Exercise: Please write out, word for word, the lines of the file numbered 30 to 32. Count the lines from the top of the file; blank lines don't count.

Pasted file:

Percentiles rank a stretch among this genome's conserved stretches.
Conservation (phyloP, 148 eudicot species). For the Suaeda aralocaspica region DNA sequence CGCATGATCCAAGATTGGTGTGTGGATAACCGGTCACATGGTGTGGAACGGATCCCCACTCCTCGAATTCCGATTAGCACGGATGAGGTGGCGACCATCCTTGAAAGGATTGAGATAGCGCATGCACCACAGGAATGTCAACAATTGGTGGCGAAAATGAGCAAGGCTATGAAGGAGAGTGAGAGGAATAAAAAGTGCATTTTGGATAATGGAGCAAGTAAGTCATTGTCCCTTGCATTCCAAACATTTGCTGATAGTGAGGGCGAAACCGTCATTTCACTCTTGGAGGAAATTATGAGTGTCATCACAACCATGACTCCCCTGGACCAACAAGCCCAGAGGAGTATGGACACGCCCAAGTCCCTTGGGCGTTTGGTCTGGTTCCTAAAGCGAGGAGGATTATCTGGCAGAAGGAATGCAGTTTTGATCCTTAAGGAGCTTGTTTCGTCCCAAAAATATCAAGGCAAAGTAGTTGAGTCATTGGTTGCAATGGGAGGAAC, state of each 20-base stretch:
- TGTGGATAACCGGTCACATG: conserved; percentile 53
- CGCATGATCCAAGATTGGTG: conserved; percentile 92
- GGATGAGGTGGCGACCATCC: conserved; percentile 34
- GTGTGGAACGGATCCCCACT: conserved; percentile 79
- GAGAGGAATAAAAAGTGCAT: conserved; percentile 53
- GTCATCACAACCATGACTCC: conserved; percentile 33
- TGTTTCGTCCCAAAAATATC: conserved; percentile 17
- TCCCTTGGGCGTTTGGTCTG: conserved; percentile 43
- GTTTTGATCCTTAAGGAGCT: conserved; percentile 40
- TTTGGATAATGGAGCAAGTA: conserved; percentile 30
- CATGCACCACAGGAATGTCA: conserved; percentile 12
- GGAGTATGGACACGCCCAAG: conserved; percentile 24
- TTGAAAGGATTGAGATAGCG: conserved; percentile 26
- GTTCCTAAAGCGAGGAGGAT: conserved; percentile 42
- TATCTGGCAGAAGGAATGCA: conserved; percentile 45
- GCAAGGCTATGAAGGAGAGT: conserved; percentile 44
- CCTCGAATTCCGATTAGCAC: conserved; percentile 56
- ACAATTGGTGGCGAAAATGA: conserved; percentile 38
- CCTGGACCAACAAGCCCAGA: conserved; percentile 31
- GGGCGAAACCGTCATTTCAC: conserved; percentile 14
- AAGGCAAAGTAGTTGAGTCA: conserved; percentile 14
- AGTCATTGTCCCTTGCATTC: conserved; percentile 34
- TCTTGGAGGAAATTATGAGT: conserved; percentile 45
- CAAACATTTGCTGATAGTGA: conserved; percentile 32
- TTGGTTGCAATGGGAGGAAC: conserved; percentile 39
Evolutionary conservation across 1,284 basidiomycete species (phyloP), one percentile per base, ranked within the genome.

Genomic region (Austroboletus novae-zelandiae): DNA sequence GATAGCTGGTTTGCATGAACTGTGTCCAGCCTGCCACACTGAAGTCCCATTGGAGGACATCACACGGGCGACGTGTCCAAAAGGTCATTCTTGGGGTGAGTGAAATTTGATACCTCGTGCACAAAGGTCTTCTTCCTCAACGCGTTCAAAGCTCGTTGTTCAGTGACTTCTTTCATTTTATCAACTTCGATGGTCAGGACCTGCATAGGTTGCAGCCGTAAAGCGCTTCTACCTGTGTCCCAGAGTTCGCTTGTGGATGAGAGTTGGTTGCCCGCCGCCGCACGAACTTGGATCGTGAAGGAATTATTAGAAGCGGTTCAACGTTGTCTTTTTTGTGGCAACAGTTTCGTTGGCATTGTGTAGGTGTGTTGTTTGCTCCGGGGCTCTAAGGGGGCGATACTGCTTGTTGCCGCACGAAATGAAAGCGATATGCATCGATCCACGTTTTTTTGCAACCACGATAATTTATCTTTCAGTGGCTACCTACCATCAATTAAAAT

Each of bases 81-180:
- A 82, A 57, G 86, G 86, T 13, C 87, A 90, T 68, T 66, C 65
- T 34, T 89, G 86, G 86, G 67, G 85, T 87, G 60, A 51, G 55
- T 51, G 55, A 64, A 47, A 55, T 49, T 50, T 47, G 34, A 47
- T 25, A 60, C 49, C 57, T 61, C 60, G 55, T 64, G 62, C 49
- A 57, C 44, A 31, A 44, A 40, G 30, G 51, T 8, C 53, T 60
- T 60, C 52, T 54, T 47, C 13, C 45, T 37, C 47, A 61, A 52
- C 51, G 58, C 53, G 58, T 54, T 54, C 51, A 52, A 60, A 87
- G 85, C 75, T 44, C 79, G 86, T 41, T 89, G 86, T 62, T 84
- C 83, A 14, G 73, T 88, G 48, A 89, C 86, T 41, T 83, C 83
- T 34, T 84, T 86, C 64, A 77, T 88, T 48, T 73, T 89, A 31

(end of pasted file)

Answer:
Each of bases 81-180:
- A 82, A 57, G 86, G 86, T 13, C 87, A 90, T 68, T 66, C 65
- T 34, T 89, G 86, G 86, G 67, G 85, T 87, G 60, A 51, G 55